As the precious metal continues to soar, naysayers abound. But a few things need to happen before the yellow fever cools off.
The bubbles, toils and troubles that nearly wrecked the financial system should've been obvious to the policymaking numbskulls whose monetary tricks made matters worse.
The naysayers have said gold was ready to fall at every step of its upward march toward $1,100. But the world can't get enough of the shiny stuff.
The recent rally is impressive but historically not surprising. The U.S. Fed's money printing continues, and investor risk-taking has resumed. This all calls for caution.
The former U.S. Fed chairman has terrific advice about reining in risky bank practices to prevent another financial meltdown. But the U.S. administration apparently isn't listening.
As expected, Intel and other companies in the sector are beating their numbers this earnings season. Here's why that success might be just a façade.
Since Nixon severed gold from the greenback in 1971, the U.S. dollar's comparative value has fallen 97%. Money printing today will only hasten the currency's destruction.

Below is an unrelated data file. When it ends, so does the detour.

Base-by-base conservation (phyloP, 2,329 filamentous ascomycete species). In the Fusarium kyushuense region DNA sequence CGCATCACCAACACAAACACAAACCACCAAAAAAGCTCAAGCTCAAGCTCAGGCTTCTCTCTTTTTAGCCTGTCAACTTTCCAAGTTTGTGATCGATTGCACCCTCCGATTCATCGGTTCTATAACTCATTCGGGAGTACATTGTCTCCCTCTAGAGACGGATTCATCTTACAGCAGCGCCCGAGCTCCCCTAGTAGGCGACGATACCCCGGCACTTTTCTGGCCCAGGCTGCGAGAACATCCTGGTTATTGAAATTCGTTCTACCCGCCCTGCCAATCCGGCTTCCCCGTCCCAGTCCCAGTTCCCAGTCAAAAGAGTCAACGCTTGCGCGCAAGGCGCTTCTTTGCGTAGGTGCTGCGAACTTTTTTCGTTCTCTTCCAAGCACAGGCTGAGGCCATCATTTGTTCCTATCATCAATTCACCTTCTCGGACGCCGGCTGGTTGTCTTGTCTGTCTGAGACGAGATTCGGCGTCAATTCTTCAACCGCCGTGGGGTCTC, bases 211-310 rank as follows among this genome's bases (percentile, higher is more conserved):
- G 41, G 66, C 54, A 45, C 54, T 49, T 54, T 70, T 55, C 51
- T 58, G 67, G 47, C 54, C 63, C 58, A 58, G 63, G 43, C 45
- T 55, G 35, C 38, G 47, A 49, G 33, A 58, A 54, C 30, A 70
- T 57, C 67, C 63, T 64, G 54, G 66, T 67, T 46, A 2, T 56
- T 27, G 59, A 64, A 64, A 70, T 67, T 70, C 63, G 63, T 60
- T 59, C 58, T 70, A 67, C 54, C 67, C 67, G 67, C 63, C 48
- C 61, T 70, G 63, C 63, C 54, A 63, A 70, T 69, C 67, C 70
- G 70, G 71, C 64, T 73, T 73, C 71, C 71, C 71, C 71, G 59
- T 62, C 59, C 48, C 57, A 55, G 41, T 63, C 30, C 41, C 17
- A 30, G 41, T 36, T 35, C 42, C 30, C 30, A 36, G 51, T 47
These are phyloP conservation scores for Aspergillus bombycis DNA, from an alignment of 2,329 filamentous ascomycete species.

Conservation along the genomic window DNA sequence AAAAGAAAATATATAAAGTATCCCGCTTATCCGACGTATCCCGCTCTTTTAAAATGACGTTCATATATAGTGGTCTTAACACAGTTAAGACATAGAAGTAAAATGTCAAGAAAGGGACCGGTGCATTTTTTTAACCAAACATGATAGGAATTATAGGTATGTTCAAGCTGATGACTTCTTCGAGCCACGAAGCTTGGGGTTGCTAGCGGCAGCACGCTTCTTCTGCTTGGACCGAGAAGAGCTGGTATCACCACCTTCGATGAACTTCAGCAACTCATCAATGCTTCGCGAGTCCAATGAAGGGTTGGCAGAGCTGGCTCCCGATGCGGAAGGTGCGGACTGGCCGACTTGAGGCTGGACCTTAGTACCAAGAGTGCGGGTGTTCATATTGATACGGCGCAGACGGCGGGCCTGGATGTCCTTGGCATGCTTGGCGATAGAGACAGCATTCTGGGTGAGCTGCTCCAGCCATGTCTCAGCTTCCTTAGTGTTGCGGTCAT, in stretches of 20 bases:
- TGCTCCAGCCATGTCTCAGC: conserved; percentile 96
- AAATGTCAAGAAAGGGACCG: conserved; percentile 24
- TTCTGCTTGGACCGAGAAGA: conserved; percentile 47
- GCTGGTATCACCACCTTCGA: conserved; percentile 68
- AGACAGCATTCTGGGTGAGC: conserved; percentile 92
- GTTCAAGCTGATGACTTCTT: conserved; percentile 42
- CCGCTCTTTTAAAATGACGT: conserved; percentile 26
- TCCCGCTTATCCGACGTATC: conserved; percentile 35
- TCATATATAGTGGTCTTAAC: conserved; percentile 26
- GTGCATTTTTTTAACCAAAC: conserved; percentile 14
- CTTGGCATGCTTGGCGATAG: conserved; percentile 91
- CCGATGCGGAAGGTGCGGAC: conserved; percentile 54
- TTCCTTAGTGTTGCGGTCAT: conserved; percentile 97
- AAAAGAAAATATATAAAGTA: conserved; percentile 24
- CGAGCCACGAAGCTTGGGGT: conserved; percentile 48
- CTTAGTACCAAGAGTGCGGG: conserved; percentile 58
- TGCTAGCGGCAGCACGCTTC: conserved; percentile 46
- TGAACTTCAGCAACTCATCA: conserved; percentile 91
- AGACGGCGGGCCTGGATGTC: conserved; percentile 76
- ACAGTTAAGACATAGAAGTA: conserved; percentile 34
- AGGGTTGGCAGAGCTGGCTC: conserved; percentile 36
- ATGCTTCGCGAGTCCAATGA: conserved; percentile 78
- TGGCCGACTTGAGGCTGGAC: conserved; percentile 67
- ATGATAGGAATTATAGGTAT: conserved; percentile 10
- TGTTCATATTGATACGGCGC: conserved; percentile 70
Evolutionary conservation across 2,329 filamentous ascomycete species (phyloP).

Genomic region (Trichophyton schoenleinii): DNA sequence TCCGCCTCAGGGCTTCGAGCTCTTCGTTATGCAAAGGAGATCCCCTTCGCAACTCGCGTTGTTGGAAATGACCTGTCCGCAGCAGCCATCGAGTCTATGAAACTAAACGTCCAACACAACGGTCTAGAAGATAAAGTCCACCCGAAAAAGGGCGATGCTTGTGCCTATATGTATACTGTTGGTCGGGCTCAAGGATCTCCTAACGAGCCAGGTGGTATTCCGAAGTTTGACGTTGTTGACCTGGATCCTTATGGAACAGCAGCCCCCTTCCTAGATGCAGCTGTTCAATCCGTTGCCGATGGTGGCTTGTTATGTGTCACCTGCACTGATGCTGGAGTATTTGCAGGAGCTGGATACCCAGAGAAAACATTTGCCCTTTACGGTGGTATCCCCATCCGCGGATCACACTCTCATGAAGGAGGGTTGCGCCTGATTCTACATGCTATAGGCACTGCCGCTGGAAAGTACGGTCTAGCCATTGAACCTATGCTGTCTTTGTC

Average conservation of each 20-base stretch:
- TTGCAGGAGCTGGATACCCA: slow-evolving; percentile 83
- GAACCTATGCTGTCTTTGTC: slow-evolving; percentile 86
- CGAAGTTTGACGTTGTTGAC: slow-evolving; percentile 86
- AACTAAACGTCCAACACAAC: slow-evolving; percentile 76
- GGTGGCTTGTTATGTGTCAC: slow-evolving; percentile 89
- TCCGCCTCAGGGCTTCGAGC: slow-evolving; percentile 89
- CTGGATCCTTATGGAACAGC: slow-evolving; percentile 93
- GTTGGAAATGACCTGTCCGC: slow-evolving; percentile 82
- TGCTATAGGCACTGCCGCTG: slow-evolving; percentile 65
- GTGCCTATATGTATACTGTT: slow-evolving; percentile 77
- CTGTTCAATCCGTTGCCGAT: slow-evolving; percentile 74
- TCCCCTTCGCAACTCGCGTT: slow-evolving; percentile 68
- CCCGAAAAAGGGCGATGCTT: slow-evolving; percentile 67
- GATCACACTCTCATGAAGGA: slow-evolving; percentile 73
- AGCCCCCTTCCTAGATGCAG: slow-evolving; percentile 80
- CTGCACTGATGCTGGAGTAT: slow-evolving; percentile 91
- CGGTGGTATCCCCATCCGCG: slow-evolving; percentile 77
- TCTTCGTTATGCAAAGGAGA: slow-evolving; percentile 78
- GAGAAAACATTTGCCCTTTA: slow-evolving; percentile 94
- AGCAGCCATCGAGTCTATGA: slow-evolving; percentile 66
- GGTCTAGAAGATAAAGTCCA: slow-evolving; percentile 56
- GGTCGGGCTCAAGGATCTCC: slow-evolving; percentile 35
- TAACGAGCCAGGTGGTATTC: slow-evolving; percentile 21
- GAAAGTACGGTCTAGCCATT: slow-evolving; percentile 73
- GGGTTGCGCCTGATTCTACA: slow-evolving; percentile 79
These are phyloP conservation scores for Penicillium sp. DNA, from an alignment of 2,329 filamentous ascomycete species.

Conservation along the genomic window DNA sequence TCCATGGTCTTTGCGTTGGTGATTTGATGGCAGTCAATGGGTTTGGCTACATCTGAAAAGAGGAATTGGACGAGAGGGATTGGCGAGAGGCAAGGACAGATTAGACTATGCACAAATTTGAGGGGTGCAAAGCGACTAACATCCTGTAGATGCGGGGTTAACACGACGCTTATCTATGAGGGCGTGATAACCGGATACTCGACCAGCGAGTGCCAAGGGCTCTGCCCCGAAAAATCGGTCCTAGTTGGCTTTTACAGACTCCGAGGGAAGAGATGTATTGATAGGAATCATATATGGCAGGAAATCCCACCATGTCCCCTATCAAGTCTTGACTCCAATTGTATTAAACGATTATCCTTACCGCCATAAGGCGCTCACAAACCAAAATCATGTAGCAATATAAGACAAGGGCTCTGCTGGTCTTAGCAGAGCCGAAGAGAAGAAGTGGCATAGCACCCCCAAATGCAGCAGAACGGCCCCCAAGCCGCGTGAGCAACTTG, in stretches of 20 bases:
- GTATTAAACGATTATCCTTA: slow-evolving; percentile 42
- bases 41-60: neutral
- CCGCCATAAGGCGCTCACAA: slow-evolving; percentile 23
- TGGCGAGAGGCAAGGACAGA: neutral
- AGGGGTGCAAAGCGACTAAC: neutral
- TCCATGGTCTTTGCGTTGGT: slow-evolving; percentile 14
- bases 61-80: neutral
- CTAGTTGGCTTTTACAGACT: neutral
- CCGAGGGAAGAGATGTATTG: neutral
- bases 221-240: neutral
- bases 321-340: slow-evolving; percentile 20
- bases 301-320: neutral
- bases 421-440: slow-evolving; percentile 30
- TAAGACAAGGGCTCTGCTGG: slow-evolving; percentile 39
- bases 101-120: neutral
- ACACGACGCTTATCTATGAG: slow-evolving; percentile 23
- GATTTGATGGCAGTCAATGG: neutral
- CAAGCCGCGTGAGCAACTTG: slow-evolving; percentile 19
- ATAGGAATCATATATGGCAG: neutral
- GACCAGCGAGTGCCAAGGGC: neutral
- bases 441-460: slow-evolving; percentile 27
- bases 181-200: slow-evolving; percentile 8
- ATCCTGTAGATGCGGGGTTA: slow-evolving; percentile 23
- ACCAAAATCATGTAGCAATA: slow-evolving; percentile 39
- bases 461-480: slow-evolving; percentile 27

Technology stocks could drive the market up for a while, but chip makers are in danger of overextending themselves once again.
Top investors in precious metals are waiting for a pullback to buy, but they say gold looks like a promising inflation hedge well into the future. China is hungry for it, too.
This important bellwether sector is generally too pricey for me and too risky to play -- long or short. Still, there is one name I like.
The busy money-printing machines are more predictable than the still-sputtering U.S. economy, making gold a smart choice even after a spike to $1,000 an ounce.
As weak stocks rally and speculators take control, there are reasons to believe the market could be in for a pullback. But I'm not betting on it -- at least not yet.
Central banks around the world won't stop printing money if it means choking off growth. Don't expect anything different from the U.S. Fed.
Here's a frightening prediction: The American public pension system's trust fund could go into the red in the next year, far sooner than expected. Will it get the next huge bailout?
Though sprigs of optimism permeate Wall Street, a bellwether American business says it doesn't know when things will get better. Meanwhile, U.S. mortgage rates are up, and American boomers can't even think about retiring.
The U.S. economy needs strong medicine, and it's getting a big dose of it. But the side effects are dangerous, and the prognosis for a quick recovery is poor.